We've been debating the appointment of a new NIH Director (Francis Collins) but ignoring the role that NIH's Office of Science Education plays.
On Wednesday night (tomorrow) they're showing Inherit the Wind and that puts them right smack in the thick of the discussion about science and religion.
I think this is a mistake—NIH should keep their nose out of that debate—but that's not the worst of it. Following the movie they've asked Matt Nisbet to lead a discussion about evolution. Here's how he describes it on his blog.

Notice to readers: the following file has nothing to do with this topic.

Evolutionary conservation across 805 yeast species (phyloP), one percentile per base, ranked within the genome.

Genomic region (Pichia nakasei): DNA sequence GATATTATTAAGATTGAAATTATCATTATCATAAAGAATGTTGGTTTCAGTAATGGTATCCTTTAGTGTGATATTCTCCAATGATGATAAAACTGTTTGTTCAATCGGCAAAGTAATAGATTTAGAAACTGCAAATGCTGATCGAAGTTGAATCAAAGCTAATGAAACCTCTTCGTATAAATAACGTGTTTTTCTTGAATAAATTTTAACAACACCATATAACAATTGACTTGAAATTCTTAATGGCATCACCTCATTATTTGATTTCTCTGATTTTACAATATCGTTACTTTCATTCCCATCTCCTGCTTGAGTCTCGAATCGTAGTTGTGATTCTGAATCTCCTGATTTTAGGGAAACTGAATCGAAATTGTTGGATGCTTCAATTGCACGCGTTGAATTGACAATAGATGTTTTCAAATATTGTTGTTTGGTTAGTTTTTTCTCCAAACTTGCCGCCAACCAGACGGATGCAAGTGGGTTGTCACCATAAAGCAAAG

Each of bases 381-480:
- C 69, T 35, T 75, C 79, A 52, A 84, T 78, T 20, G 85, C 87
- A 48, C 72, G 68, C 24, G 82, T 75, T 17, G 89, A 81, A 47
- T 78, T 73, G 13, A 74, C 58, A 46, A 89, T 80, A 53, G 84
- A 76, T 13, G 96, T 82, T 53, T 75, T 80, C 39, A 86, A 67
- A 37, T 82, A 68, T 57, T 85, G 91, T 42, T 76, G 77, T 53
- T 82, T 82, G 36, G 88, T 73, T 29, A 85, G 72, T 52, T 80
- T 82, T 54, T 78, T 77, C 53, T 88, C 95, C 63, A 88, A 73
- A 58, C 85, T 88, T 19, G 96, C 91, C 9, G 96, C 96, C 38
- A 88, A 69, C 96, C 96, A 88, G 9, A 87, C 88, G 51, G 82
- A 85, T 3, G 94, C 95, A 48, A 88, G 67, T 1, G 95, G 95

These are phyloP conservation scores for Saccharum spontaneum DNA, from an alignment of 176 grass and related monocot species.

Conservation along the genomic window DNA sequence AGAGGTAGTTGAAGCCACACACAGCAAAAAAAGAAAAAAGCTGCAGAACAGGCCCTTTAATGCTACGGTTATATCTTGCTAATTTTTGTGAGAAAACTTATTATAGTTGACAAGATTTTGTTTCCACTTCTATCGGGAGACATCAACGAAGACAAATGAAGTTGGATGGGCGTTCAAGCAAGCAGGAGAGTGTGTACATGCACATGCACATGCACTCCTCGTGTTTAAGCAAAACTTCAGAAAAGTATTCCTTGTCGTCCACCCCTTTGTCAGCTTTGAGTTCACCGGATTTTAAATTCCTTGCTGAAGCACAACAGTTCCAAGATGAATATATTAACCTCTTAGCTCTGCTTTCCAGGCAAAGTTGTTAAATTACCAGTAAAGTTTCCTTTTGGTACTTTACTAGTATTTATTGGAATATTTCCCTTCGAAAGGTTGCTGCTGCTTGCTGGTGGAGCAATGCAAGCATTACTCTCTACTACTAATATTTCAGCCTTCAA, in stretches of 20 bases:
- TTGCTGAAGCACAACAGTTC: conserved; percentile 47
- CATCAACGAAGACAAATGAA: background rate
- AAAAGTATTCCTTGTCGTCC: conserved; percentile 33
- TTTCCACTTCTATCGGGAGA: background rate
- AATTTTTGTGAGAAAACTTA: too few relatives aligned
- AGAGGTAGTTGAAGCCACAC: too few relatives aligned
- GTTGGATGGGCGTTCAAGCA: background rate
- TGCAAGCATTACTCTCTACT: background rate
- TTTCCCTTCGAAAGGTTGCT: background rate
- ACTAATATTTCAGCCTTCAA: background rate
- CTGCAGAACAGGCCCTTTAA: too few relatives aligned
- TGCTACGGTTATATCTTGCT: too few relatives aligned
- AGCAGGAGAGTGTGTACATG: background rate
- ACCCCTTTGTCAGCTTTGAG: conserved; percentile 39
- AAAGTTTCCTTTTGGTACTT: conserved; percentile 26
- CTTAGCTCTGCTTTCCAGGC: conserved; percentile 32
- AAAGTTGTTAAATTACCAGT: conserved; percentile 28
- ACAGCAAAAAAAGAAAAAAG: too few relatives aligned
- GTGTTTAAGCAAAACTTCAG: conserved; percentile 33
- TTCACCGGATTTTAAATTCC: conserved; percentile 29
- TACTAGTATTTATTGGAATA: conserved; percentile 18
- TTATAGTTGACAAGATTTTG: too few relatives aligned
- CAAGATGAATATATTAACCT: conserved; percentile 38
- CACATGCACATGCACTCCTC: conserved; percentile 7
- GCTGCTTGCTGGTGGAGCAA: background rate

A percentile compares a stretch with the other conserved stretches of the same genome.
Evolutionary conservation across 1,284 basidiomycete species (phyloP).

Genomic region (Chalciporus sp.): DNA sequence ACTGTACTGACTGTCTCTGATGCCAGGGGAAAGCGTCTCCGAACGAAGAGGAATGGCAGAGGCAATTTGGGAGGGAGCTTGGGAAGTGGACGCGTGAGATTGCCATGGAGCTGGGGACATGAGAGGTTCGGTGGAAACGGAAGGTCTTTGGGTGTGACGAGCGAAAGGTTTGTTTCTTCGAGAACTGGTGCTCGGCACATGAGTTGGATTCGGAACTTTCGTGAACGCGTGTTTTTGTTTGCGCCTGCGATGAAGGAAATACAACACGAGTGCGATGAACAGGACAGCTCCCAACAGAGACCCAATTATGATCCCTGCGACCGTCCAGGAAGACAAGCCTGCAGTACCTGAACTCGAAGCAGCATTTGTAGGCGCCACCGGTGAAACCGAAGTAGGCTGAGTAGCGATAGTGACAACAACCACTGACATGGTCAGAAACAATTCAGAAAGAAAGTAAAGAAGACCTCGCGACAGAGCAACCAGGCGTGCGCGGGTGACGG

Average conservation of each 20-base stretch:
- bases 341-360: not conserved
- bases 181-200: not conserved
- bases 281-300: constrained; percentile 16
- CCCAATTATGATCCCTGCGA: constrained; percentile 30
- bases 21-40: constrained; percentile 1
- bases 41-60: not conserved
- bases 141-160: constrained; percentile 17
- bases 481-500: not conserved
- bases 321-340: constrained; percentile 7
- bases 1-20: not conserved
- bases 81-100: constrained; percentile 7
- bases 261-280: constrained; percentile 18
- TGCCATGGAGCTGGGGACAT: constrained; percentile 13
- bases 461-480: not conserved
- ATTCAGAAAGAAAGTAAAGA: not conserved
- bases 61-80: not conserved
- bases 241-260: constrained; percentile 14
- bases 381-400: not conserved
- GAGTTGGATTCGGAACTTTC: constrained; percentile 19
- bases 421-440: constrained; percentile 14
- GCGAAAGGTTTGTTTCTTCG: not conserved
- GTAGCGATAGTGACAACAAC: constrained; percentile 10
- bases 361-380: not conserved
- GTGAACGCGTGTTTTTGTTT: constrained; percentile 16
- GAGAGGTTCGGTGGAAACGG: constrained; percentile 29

Following the film, I have been invited to make a few remarks on the evolution debate as it plays out in contemporary culture and the enduring themes from the classic movie. The event and film series is designed to facilitate active audience participation and debate, so I expect there will be some very interesting discussion. For more on the relevant themes related to science and public engagement, see this forthcoming article on "What's Next for Science Communication?"Matt Nisbet? Were all the real scientists too busy? Why didn't they fly in Jerry Coyne for the evening? Or Richard Lewontin? Or Niles Eldredge? Even better, PZ Myers. These are scientists who know and understand science.
P.S. I don't think Clarence Darrow was an accommodationist. I wonder how Matt is going to frame that?